Monday, October 09, 2006


Blogger wasn't set up for creative line breaks, which is understandable, so it sent all of the lines in Brian's poem over to the left margin. But imagine the second or third one in each stanza drifted toward the middle, so they approximate snow settling in strata, building up and holding the quiet in ornate shapes. That's what he beautifully captures. So, if some of Tupelo's goons show up here at Mizzou looking for me, I'll tell them that I tried, and they might only leave me with a broken poesis, which isn't as painful as it sounds.

Missouri is starting to feel more right to live in, as the trees around here turn into ornate prisms, with one or two colors frozen in each leaf, and their shading is so frigging sublime that the two or three colors running together make them glow, like they're lit from within, and along the interstate they stretch for miles, each a different explosion of color, holding its own magic.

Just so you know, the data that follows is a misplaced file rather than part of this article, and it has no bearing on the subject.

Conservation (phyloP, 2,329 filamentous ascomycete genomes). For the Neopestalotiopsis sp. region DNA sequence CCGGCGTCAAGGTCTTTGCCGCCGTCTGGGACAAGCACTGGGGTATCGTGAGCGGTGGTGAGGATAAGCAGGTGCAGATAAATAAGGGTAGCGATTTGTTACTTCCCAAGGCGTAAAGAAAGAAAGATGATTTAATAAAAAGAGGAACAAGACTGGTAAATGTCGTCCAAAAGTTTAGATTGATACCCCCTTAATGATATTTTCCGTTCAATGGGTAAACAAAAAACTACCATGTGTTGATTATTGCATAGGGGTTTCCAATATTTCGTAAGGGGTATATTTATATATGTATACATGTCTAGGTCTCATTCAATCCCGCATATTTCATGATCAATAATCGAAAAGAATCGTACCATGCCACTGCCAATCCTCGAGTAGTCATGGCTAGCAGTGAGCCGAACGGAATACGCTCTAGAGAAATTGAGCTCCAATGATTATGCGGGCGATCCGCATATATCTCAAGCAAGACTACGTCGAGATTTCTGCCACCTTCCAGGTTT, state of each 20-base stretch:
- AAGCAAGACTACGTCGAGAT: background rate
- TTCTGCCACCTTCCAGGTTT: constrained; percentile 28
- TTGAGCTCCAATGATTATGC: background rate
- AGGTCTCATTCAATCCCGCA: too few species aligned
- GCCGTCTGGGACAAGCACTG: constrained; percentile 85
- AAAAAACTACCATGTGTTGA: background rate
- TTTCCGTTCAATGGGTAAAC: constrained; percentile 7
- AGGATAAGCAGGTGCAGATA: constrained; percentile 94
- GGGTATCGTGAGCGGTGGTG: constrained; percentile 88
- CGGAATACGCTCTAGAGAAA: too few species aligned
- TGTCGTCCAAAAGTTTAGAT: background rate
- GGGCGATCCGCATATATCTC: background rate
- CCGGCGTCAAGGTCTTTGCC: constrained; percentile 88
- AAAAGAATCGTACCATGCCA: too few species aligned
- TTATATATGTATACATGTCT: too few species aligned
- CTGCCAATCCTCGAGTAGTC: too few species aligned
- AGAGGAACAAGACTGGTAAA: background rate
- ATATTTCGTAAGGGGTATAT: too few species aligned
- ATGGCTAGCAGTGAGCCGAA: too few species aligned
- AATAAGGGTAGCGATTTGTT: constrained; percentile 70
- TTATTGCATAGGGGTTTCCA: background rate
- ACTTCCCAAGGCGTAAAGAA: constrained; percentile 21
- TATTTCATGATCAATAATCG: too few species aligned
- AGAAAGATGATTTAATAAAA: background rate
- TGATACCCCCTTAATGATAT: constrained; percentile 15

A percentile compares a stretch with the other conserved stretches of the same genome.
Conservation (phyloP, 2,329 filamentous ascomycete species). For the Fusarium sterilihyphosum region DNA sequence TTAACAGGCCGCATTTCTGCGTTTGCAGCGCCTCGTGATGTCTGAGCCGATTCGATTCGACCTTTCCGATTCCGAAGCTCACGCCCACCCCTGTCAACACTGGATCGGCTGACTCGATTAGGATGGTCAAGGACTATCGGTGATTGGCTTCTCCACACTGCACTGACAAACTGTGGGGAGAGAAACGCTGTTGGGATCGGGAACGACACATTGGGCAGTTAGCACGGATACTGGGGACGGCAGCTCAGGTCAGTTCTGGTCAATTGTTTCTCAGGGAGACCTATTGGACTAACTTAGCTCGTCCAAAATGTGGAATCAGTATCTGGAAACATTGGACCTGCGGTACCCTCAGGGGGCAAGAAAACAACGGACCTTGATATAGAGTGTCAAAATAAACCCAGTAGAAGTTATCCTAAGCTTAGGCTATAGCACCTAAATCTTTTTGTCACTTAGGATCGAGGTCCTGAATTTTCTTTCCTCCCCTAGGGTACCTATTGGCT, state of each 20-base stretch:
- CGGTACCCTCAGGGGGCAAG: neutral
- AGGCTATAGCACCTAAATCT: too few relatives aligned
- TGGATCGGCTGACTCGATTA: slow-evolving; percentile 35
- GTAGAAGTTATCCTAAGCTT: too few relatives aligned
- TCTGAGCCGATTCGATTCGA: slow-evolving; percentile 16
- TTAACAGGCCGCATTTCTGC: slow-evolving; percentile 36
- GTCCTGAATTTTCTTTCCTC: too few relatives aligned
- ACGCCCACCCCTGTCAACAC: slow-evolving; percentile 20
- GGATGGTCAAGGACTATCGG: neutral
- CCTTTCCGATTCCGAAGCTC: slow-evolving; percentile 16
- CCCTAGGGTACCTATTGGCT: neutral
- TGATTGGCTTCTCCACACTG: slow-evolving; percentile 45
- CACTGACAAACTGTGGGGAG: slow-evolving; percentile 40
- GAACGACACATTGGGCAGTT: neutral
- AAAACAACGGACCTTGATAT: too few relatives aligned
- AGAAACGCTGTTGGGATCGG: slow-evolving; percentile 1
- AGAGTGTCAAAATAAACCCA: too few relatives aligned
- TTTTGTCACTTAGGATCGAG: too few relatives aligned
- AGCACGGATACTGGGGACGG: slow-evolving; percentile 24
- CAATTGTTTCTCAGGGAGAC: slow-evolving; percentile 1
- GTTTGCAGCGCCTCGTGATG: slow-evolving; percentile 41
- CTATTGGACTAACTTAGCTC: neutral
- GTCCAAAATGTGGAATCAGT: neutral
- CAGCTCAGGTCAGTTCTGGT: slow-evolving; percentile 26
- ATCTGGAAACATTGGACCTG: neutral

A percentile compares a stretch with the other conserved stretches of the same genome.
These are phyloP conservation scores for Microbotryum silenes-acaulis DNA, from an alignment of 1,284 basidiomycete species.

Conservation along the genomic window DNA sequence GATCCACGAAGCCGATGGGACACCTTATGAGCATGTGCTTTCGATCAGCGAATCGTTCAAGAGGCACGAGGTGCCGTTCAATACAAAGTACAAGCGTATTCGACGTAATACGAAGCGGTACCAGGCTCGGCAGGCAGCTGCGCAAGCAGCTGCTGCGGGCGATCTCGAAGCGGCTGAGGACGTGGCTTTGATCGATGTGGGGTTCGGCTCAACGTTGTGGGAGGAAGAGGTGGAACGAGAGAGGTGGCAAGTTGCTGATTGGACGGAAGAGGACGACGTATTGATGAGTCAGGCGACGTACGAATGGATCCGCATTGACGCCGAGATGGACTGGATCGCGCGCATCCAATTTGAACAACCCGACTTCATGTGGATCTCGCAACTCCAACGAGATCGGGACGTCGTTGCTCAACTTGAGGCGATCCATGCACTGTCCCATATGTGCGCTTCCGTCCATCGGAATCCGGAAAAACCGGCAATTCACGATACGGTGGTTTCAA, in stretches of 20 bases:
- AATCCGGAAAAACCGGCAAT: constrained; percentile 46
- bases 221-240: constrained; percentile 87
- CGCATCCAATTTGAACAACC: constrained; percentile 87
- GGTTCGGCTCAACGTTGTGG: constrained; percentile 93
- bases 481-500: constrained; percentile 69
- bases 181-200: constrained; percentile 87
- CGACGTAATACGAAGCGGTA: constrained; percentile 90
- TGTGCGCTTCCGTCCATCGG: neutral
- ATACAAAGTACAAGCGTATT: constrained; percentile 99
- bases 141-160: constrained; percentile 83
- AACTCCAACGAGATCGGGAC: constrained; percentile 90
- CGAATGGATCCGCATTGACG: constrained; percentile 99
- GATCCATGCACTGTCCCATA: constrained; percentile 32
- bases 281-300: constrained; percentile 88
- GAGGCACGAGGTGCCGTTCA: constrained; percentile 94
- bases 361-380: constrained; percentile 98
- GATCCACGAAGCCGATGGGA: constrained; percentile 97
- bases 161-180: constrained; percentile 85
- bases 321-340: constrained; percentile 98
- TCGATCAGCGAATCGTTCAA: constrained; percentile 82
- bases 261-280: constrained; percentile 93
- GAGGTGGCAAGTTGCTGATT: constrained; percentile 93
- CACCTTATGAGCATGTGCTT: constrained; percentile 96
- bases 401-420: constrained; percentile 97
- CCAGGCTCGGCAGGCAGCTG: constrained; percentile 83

If you're ever by Fulton, MO, especially in the fall, drive ten miles out of town to Dixie Lake, or maybe it's Lake Dixie, because the trees along the banks there make waves and billows like clouds full of the colors of sunset, and they scatter into splinters in the wake the anglers leave on the water, but reform again, in steady lines on the silver surface. Their line breaks show the depth of the lake, and deepen it by contrast, which ain't so different from poems, maybe.


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